I love the shape of this box.  I can't wait until it fills in.

Onions, jalapenos, sunflowers, spinach, lettuce and a trellis for my winter squash.



Sunflowers...just wait, they will be ENORMOUS.  Please plant organic sunflowers if nothing else.  The bees are experiencing a phenomenon referred to as Colony Collapse Disorder.  This is an epidemic world wide (recognized by the United Nations) and an indicator that environmental degradation is taking its toll.  Sunflowers are often treated with insecticides that are detrimental to bees.  I will dedicate a blog to my research on the honeybee, but there is a lot of great information on the Internet.  Key words to google: neonicotinoids, systemic insecticides, and colony collapse disorder. 

A hole!  Yes...a beautiful organic blemish which means NO PESTICIDES here!

The living fence is growing early girl tomatoes, banana leg tomatoes and both green beans and purple pole beans.  This is our gift to the community.  Feel free to pick, but please do not hoard.  We ask that you participate in our love for our urban farm landscape, but leave some for others to enjoy as well!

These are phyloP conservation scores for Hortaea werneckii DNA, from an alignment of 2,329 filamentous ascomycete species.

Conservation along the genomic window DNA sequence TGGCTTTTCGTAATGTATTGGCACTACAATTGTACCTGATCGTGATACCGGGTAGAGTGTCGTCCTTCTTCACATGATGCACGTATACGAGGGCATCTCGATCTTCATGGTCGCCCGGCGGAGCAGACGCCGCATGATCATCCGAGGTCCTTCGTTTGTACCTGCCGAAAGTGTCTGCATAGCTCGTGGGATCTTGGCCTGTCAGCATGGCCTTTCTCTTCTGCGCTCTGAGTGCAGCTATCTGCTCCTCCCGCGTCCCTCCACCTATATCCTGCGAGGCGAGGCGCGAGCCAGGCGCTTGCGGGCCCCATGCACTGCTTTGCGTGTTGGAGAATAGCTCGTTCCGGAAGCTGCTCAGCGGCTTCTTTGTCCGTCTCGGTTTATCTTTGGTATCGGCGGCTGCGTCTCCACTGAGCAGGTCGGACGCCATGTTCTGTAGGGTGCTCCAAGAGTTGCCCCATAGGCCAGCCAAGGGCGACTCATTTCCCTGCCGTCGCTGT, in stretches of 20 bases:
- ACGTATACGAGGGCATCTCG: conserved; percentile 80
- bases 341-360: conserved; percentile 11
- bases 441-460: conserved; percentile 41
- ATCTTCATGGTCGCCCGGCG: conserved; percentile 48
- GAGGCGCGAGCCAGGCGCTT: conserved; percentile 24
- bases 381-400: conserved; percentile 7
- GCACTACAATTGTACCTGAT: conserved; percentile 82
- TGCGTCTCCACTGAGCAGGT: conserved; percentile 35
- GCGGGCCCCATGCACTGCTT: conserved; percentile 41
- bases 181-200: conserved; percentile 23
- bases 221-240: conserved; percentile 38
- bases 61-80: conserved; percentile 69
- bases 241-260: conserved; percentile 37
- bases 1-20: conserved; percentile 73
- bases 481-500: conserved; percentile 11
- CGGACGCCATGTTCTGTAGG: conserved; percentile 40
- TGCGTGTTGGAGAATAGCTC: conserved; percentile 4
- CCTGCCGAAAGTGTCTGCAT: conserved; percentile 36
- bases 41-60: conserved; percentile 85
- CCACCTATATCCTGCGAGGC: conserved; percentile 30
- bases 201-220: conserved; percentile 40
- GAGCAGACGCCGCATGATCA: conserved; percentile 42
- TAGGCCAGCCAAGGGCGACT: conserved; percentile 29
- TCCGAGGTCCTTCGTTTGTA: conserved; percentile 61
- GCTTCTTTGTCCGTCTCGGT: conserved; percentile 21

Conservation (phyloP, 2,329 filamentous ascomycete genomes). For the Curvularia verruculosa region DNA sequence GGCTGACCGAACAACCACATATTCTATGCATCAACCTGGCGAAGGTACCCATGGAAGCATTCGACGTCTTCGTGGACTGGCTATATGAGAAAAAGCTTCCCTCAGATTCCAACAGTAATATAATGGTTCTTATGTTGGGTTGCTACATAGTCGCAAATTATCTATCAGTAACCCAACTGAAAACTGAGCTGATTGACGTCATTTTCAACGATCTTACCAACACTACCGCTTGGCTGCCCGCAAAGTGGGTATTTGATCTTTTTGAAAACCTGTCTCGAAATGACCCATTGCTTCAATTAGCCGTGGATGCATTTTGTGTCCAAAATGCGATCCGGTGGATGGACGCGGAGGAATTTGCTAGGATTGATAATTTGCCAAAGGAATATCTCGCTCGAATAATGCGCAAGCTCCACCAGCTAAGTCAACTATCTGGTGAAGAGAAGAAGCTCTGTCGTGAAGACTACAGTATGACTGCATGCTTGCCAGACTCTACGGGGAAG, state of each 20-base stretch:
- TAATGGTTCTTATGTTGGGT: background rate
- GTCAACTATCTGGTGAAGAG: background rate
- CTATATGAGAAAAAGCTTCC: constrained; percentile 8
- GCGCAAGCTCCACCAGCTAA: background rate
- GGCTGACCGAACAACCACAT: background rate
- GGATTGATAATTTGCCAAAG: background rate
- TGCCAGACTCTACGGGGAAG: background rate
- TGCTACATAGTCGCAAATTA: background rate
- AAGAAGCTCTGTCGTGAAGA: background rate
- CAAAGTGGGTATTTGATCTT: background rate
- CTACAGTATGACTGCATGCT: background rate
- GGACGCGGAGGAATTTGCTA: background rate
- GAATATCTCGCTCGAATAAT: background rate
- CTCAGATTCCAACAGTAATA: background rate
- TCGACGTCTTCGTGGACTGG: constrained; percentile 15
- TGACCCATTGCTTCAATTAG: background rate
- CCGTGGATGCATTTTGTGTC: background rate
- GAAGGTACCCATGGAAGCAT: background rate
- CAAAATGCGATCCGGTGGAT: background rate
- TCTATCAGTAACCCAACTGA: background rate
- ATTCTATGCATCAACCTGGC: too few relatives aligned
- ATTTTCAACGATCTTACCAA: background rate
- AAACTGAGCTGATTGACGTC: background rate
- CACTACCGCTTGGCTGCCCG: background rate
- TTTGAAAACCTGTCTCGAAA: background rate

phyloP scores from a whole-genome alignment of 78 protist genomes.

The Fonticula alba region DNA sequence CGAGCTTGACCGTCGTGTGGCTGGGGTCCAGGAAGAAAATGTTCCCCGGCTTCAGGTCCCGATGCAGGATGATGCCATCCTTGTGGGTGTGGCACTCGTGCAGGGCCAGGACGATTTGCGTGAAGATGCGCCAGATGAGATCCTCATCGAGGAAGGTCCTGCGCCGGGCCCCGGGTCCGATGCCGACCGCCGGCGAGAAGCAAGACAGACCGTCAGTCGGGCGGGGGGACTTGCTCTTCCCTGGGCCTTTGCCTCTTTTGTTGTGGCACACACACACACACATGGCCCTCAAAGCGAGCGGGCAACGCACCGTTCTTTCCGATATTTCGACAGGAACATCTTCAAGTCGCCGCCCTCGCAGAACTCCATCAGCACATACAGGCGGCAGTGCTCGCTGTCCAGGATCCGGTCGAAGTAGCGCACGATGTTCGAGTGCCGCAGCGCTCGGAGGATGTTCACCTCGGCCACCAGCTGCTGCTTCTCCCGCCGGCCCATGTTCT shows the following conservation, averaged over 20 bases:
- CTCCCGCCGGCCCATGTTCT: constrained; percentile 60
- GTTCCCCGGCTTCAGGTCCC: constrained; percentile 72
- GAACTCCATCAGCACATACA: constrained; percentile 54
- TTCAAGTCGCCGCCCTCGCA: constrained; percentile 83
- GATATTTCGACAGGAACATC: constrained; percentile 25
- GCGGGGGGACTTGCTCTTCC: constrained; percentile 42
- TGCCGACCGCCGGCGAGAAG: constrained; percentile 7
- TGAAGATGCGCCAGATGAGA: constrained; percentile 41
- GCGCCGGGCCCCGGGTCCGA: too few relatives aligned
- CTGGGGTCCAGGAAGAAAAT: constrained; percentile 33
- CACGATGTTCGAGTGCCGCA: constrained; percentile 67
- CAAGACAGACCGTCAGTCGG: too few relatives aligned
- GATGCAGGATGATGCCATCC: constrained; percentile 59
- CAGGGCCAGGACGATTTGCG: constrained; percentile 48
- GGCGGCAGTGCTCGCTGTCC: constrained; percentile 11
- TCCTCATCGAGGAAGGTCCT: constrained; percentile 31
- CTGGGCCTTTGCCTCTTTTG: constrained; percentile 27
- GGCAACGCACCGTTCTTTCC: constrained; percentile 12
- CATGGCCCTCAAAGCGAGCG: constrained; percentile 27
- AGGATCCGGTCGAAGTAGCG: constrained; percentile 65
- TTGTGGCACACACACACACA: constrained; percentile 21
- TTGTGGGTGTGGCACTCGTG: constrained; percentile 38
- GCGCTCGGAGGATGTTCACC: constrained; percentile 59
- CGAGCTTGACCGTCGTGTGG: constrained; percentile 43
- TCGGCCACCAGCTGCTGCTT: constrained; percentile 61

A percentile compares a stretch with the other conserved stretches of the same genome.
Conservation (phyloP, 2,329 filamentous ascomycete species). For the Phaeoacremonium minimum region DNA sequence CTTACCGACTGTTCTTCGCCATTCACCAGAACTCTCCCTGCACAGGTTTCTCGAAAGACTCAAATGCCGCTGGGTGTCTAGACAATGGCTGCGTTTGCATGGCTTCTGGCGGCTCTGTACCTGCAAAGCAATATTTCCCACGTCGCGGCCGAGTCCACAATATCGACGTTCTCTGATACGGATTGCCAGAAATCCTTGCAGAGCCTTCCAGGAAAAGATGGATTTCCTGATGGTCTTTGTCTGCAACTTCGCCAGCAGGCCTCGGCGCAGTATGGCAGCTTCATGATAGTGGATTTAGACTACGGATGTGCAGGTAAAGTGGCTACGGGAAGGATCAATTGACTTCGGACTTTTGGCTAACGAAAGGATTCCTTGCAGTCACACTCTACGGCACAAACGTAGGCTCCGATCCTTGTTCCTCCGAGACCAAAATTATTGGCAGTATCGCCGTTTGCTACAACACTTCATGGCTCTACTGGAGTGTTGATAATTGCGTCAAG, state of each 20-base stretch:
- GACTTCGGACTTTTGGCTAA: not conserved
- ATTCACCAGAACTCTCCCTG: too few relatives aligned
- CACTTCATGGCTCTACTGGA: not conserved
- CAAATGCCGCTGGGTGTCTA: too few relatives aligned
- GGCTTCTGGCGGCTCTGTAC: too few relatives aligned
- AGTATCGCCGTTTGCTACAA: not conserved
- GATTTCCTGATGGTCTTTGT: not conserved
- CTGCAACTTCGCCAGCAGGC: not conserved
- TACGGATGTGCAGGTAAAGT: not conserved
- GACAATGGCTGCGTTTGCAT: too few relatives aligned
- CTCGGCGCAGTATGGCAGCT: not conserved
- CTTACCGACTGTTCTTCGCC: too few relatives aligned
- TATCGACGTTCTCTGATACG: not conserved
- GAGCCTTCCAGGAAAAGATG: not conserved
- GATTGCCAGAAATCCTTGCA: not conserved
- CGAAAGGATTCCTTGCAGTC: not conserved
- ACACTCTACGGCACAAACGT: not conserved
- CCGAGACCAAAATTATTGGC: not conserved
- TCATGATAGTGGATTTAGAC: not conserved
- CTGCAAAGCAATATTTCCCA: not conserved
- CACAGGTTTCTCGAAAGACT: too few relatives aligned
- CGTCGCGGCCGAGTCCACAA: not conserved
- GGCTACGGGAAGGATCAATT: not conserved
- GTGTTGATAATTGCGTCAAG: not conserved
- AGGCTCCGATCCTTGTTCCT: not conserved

Here it is...the long awaited fence.  It was a beast to build, but I'm very happy with the design.

Tomatoes and pole beans





Wednesday, May 2, 2012

The First Growing Season

Since I planted so late in fall, I had to use transplants.  I bought all my transplants from Garrisons Nursery in Upland and Mt. Fuji in Upland.  I love Garrisons Nursery because they are extremely knowledgeable about organic growing, and they are committed to raising their plants/edibles with the least amount of exposure to chemicals.  Also, Garrisons Nursery has an extensive awareness of environmental issues.  I always love chatting with them.  I should mention that they also donated a golden yarrow (California native) for the garden.  Mt. Fuji generally has a large selection of veggies.  If you go there you must talk with Frank - he's both entertaining and knowledgeable. He will give you the real scoop on what is and isn't organic. My friend, Amanda, donated a groupon for Mt. Fuji so quite a few transplants came from their nursery.


Yet another participant in my urban landscape project was our previous neighbor, Jagger.  He gave me a bag of organic root stabilizer that worked wonders.  He also donated a huge 5 gallon barrel of organic kelp tea, but I have yet to use that. 


Worm castings are also a great fertilizer and you can get bags of castings from Garrisons for $7 or $8 a bag.  We decided to create our own vermicomposting bin (worm bin) in an effort to recycle our organic green waste.  I will blog more about that later.